Plaintiffs and PADEP Reach Settlement Over NPDES Permits for Ten Coal-Fired Power Plants

Plaintiffs and PADEP Reach Settlement Over NPDES Permits for Ten Coal-Fired Power Plants

By Zachary Murphy, Staff Contributor

On January 12th, the Pennsylvania Department of Environmental Protection (PADEP) reached a settlement with petitioners Sierra Club and Lower Susquehanna Riverkeeper Association, requiring PADEP to draft new National Pollutant Discharge Elimination System (NPDES) permits for ten coal-fired power plants that had been operating with expired permits. [1] In Pennsylvania, NPDES permits – which control the discharge of certain pollutants into regulated waters primarily by imposing technology requirements on sources of pollution[2] – must be renewed within five years of being issued.[3] Most of the ten power plants subject to the settlement had been operating under expired permits for five to ten years.[4] In an extreme case, one plant’s permit had expired in 2000.[5]

The plaintiffs filed suit against PADEP on June 15, 2017 to compel the state agency to draft new NPDES permits for the expired plants.[6] As the state administrator of the Clean Water Act, PADEP is required to ensure that regulated sources of water pollution are operating under valid permits,[7] which identify the technological standards that the sources must meet.[8] These standards are promulgated by the EPA[9], and are “technology-forcing” in that they require sources to adopt increasingly more effective pollution-reducing technologies over time.[10] The ten plants were allegedly operating with technology that complied with their expired permits, but did not meet current EPA standards.[11]

The plants subject to the settlement have received the attention of both the media and the legal field in connection with negative local and regional environmental impacts. The Brunner Island power plant has been cited by PADEP for heat shock fish kills and its general pollutant discharging operations.[25] The plant is also the subject of multiple law suits filed by surrounding states alleging that the plant contributes to interstate air pollution in violation of the Clean Air Act.[13] The Cheswick power plant was ranked as the fourth highest discharger of lead among power plants in a 2016 report on toxic water pollution by the Environmental Integrity Project.[14]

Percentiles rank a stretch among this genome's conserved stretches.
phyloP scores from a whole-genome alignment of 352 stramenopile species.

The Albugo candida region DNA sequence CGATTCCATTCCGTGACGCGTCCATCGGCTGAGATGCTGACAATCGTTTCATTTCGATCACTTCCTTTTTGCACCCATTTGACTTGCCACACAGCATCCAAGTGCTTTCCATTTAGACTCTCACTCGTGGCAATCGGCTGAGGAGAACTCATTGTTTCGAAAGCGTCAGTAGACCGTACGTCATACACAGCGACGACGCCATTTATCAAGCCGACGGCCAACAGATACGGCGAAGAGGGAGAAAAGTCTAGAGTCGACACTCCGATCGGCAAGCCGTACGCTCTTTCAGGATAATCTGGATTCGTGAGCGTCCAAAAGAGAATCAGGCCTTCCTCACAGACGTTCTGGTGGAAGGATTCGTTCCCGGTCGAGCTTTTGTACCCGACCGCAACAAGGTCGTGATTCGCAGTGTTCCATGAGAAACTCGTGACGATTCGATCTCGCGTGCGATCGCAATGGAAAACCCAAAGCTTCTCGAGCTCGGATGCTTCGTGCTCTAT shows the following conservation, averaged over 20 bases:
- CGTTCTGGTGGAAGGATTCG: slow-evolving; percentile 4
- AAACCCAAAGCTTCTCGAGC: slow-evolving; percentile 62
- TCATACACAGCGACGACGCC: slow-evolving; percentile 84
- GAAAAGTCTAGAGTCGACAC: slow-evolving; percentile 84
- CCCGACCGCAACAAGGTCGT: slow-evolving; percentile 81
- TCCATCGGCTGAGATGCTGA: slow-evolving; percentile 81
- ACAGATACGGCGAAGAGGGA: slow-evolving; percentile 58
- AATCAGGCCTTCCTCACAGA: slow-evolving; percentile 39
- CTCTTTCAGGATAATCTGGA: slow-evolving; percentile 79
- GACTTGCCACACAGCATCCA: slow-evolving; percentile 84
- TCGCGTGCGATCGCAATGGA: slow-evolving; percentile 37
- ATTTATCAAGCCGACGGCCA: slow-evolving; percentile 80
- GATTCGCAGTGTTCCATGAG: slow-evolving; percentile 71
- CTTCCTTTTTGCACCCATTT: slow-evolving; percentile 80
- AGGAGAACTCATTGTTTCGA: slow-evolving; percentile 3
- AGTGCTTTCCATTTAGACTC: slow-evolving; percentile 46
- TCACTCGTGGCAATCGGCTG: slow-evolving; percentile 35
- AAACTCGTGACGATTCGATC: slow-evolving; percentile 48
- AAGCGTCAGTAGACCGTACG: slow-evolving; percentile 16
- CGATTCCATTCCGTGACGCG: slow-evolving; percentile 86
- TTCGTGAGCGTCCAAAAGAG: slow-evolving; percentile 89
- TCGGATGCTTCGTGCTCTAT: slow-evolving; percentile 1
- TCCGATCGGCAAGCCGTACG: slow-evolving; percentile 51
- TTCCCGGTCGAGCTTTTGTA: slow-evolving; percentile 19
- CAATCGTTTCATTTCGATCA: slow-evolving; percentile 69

The terms of the settlement require PADEP to draft new NPDES permits for each source based on current EPA regulations and submit the drafts on set dates.[15] All drafts are due before September 2018.[16] Prior to the settlement, Ted Evgeniadis of petitioner Lower Susquehanna Riverkeeper stated that PADEP proposed issuing the new permits for these plants in 2022 or 2023.[17] Under the settlement, PADEP commits to issuing the final permits by the end of March 2019.[18]

“We applaud the [PA]DEP for stepping up and doing the right thing for the people of Pennsylvania by updating these water permits,” states Patrick Genter, a campaign representative for the Sierra Club.[19] A spokesperson for Talen Energy, owner of plants subject to the suit, states “[T]he plant is in compliance and prepared to continue to participate with PADEP in the normal permit renewal process.”[20]

The case has been stayed until PADEP meets terms of the settlement and could be reopened if PADEP fails to issue the permits in a timely manner.[21]

[1] Reid Frazier, Settlement Requires Coal Plants to Get Permits with Tighter Pollution Controls, Allegheny Front (Jan. 12, 2018),

[2] 33 U.S.C. § 1311(b).

[3]25 Pa. Code § 92a.7(a).

[4] Complaint at 3, Sierra Club v. Pa. Dep’t of Envtl. Prot., No. 260 (M.D. 2017) (Pa. Come. Ct. filed Jun. 15, 2017), DEP.pdf.

[5] Id. at 26.

[6] Id. at 33.

[7]25 Pa. Code § 92a.1(a); 25 Pa. Code § 92a.2 (“Federal Act–The Federal Water Pollution Control Act (33 U.S.C.A. §§ 1251-1387) also known as the Clean Water Act or CWA”).

[8] 33 U.S.C. § 1311(b).

[9] Id.

[10] E.g., Claudia Copeland, Cong. Research Serv. , RL30030, Clean Water Act: A Summary of the Law 2 (2016).

[11] Complaint, supra note 4, at 3.

[12] Ad Crable, Brunner Island Power Plant Continues to Pollute, Hearing Set on New Discharge Permit, LancasterOnline (Jul. 7, 2017),

[13] David Weissman, Connecticut Sues EPA over Brunner Island, York Dispatch (last updated May 18, 2017, 5:09 PM),

[14] Expired Permits, Poor Monitoring Undermine Rules for Toxic Water Pollution from Coal Plants, Envtal. Integrity Project (Aug. 11, 2016),

[15] Stipulation of Settlement and Application for Stay at 2, Sierra Club v. Pa. Dep’t of Envtl. Prot., No. 260 M.D. 2017 (Pa. Commw. Ct. filed Jun. 15, 2017),–01-10-2018.pdf, [hereinafter Stipulation].

[16] Id.

[17] David Weissman, Settlement: Brunner Island Must Renew Waste Discharge Permit, York Dispatch (Jan. 11, 2018, 3:53 PM), [hereinafter Brunner Island].

[19] Stipulation, supra note 15, at 3.

[20] Settlement Forces Coal-Fired Plants to Reduce Toxic Pollutants in Waterways, PennFuture (Jan. 11, 2018),

[21] Brunner Island, supra note 17.

[22] Stipulation, supra note 15, at 3-4.